By early spring there will be a new brewery in Denver where beginners can learn the trade and experienced brewers can buy supplies and experiment on more professional equipment.
Husband-and-wife duo Jamie and Janna Williams plan to launch Co Brew at 1133 Broadway in April as a homebrew retail store and a learn-to-brew room where customers can make their own batches on Co Brew’s equipment.
For a flat fee, Co Brew will supply customers with beer-making ingredients and help them brew up 20 gallons of beer. Then Co Brew can bottle or keg the finished product a few weeks after brew day.
“What we’re really going for is people who are trying to get into the home brewing hobby, but they haven’t done it,” Jamie Williams said. “Either because it would be too expensive to start out or they don’t have the space to brew at home.”
Williams, a homebrewer of about 10 years who recently left a fulltime job at Audi, said he and Janna thought up the idea for Co Brew in 2013. The twosome, both from Arvada, will invest about $500,000 funded through personal savings and a loan from Wells Fargo.
Williams, 41, said he expects about 70 percent of revenue will come from supply sales. The remainder will come from taproom beer sales and learn-to-brew customers.
“There’s only one good homebrew supply store, and it’s in Aurora,” he said. “So all of us are driving all across town.”
Co Brew has a five-year lease on about 3,000 square feet at 1133 Broadway. About 2,000 square feet will be a retail shop that will stock homebrew essentials, including both beer ingredients and brewing equipment.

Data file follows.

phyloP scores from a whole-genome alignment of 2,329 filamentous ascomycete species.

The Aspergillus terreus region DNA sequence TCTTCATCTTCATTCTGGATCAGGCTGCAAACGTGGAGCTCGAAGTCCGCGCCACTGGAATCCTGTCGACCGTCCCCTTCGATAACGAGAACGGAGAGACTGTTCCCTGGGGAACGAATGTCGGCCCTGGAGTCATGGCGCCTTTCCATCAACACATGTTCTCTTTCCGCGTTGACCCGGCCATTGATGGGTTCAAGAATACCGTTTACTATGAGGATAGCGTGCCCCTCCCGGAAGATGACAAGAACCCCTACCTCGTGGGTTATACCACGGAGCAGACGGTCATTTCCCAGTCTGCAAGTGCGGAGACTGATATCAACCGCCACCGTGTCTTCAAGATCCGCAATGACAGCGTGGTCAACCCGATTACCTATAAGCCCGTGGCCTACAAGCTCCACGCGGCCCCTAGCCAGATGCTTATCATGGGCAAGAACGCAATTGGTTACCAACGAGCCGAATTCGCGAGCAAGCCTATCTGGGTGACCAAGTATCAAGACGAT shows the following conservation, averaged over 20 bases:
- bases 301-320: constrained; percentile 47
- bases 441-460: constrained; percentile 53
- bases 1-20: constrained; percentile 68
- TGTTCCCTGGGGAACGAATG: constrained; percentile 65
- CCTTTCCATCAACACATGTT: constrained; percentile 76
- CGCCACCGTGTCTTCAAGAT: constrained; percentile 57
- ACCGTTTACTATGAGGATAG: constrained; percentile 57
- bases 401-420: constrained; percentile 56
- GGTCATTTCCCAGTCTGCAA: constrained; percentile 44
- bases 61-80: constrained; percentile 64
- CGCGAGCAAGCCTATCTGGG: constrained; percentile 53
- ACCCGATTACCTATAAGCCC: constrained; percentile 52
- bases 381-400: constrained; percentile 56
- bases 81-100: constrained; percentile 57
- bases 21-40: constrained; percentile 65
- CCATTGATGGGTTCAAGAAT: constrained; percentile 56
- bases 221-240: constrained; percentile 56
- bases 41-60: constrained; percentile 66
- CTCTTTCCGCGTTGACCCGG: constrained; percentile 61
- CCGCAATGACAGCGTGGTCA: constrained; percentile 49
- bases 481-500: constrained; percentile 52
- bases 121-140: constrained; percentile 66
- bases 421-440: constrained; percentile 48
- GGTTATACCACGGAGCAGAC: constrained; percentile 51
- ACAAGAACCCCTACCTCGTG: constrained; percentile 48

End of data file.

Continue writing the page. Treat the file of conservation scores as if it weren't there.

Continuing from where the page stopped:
The home brewing classes will be broken up into beginner, moderate and advanced packages.
While he hasn’t nailed down final prices, Williams guessed it might cost $200 for a group of four people to brew a 20-gallon batch of beer at Co Brew. Williams is also hoping he can bring in businesses for team-building brewing.
The brew-your-own beer concept has taken off in other parts of the country, Williams said. He’s taken pointers from Baltimore’s Nepenthe Homebrew and Bitters & Esters in Brooklyn. But there’s no similar place in Denver, he said.
Once Co Brew is up and running, Williams said, it’ll be able to store about 80 different 20-gallon batches of beer at a time. The brew room will have enough space for about four groups to brew at once. It takes a few hours to do the actual brewing, Williams said, and another couple of weeks at least for fermenting.
The Williams family will also build out a bar and tasting room near the back of Co Brew to showcase their own beers. The house beers will be brewed in 80-gallon batches, Williams said, and he plans to open with six beers on tap.
As the business grows, Co Brew will hold brewing competitions with its customers and put the best recipes on tap in the company’s tasting room.
“What we want to do is set up having the beer judged by actual cicerones,” he said. “At first, though, it’s just going to be our own taste tests.”